Guys on the Wheel
Guys on the Wheel:  Bob, Rocky, Terry & Peter


The Great Caribbean Sailing Adventure (GCSA) of 2014 – Part 1

Our great adventure started with rising early (4:00am) in the morning of September 11th, driving 2 hours to Nikki & Peter’s in West Palm Beach and meeting them there to catch the Tri-Rail train to Miami Airport (a 2-hour train trip). From Miami, we flew to St. Thomas, U.S. Virgin Islands where we took a taxi to our hotel for the night near the Ferry Terminal. The day was long and travel was wearing on us as we prepared to travel to the British Virgin (BVI) the next day. On September 12th, we took the Ferry to Tortola, BVI, a 1-hour passenger ferry ride which prepared us for some of the rough weather we might see over the next 6 weeks. In Tortola, we met Bob who had flown in the night before and was staying at the motel associated with the marina where our rental bareboat was located. After lunch at Pusser’s, we climbed aboard our boat, “The Grande Plaisance III”, for the first time – a 53’ Jenneau from Dream Charters located in Hodge’s Creek, Maya Cove in the east end of the island. The boat was an upgrade from what we expected with power winches, power heads (toilets) and a bow-thruster. Our day was then consumed with preparation by the 5 of us (stocking food and drink, checking out of the country at Immigration & Customs) and “moving-in” and we spent that night meeting “neighbors”, swimming in the marina pool and getting excited for tomorrow’s departure.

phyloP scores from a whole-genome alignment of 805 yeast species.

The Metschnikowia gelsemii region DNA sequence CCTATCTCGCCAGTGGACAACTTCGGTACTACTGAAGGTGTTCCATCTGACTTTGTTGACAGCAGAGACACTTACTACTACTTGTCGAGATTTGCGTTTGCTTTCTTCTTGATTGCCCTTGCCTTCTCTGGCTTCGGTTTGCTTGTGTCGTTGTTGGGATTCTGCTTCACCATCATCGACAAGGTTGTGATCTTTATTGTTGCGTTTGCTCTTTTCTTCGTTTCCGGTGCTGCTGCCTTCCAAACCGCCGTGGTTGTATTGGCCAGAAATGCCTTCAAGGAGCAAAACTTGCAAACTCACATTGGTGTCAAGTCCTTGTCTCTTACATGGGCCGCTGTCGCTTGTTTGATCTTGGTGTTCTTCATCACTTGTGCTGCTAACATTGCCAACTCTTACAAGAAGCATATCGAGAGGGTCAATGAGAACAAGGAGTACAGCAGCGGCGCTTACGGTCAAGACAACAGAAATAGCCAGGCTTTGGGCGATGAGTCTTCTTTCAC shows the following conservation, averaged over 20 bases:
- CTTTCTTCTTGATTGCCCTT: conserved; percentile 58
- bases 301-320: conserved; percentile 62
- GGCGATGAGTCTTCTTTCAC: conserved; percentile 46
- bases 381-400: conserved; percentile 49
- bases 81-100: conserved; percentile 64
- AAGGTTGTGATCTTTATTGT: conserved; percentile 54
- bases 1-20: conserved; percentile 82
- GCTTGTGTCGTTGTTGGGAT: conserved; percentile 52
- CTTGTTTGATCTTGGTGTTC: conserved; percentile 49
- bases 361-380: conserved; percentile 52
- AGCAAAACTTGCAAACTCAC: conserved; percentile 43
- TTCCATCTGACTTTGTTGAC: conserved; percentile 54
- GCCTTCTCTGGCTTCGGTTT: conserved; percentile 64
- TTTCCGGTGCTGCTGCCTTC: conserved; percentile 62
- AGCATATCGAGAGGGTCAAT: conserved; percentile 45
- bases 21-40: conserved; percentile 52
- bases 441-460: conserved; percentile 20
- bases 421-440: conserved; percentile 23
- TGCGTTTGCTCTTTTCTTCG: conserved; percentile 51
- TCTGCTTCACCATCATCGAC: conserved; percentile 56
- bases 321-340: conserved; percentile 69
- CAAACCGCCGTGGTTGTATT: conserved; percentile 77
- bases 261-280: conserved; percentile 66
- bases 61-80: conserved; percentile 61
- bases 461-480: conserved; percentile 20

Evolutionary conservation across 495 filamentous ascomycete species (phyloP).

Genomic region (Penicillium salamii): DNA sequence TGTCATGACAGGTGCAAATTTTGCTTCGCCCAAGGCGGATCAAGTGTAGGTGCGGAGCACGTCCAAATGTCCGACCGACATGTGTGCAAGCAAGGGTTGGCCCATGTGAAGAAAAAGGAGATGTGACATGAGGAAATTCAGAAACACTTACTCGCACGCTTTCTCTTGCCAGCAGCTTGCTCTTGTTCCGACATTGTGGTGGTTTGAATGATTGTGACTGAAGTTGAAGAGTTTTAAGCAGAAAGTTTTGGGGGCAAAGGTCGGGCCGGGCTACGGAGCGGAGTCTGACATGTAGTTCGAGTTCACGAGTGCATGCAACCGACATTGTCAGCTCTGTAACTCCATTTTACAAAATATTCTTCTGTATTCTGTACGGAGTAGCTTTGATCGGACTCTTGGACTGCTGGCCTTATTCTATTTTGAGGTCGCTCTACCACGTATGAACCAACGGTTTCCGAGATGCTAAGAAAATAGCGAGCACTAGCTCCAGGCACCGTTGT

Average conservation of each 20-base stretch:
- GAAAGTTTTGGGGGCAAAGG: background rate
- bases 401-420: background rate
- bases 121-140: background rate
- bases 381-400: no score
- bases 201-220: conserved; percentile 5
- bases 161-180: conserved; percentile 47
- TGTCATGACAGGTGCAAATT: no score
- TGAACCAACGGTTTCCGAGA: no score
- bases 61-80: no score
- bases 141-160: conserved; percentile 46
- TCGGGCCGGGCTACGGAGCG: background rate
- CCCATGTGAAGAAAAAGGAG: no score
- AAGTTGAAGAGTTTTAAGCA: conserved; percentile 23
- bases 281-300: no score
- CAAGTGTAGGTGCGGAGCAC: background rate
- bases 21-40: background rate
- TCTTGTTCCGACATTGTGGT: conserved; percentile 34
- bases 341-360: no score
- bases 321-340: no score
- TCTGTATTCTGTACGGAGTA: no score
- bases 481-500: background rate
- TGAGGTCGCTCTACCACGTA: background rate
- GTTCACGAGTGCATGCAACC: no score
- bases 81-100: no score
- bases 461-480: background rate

Grande Plaisance III